Lawyer as Writer

Can Writing Be Taught?

A writing workshop must begin somewhere. But where?

Can writing, of whatever kind, legal or otherwise be taught? And how is one to go about doing it, even if we assume it can be done? And what are the student and teacher to do about the fact that we come to the writing we do as lawyers with all sorts of notions, ideals, beliefs, values, sentiments, and feelings? Coming to this workshop you are already a "writer." How are we to teach and learn the stuff that we already claim to know and to be?

Some skills are difficult to teach. I suspect they are difficult because they cannot be reduced to their "technical" components. If writing involves an element of character or what might be called virtue--it is called "voice" in the literature on writing--this element of writing cannot be learned or taught as a "basic" skill. Legal writing, legal counseling, and legal ethics all entail this element of character, and something we associate with virtue. In writing we know it as "voice." Ethics, for example, is hard to teach and learn because ethics is another name for character, and character requires virtue. I hold to the notion that writing, and learning about it, and doing it, is as much a matter of character as it is skill in the technical sense.You may find that you are mistrustful of teachers who claim that what others call skills must be learned as acquired character. Teaching character--at least "about" character--can be done, but it's not done without resistance.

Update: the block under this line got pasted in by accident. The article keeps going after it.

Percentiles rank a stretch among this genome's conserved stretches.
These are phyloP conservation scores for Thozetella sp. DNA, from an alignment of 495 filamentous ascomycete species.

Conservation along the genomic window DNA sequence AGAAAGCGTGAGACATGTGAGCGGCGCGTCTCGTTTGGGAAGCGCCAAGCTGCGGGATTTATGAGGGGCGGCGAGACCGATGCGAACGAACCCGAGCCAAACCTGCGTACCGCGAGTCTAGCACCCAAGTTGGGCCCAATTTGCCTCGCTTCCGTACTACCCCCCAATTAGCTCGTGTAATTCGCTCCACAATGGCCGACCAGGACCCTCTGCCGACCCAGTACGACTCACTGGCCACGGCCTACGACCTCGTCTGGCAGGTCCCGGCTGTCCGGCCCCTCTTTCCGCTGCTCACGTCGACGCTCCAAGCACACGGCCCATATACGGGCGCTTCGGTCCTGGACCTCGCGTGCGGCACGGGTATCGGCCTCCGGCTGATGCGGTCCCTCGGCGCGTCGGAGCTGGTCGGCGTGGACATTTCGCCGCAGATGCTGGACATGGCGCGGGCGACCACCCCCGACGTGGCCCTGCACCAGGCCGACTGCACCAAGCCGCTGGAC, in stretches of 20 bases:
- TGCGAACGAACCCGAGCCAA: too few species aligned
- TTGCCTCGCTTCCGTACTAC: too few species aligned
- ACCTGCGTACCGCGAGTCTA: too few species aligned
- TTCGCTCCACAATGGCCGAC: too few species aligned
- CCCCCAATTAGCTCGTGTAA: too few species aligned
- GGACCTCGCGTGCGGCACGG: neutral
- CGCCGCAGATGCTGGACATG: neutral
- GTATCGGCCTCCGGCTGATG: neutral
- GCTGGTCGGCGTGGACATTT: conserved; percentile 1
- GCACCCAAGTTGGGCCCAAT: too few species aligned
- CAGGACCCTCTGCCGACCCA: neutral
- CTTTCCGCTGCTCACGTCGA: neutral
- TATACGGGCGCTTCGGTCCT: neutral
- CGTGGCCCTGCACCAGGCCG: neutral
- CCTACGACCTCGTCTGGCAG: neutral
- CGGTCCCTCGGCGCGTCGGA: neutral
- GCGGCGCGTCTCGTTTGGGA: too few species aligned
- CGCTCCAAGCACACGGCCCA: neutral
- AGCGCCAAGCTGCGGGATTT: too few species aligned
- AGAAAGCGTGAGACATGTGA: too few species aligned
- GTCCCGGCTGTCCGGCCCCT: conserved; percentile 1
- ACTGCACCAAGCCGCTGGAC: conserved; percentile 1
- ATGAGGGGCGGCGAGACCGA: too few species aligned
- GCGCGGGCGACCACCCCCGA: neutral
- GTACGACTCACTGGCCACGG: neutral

It is an open question whether we can actually teach the kind of character that writing and ethics require. And it is for this reason, among others, that we should expect some uneasiness, if not outright turmoil, when we try to learn skills that embody a significant element of character.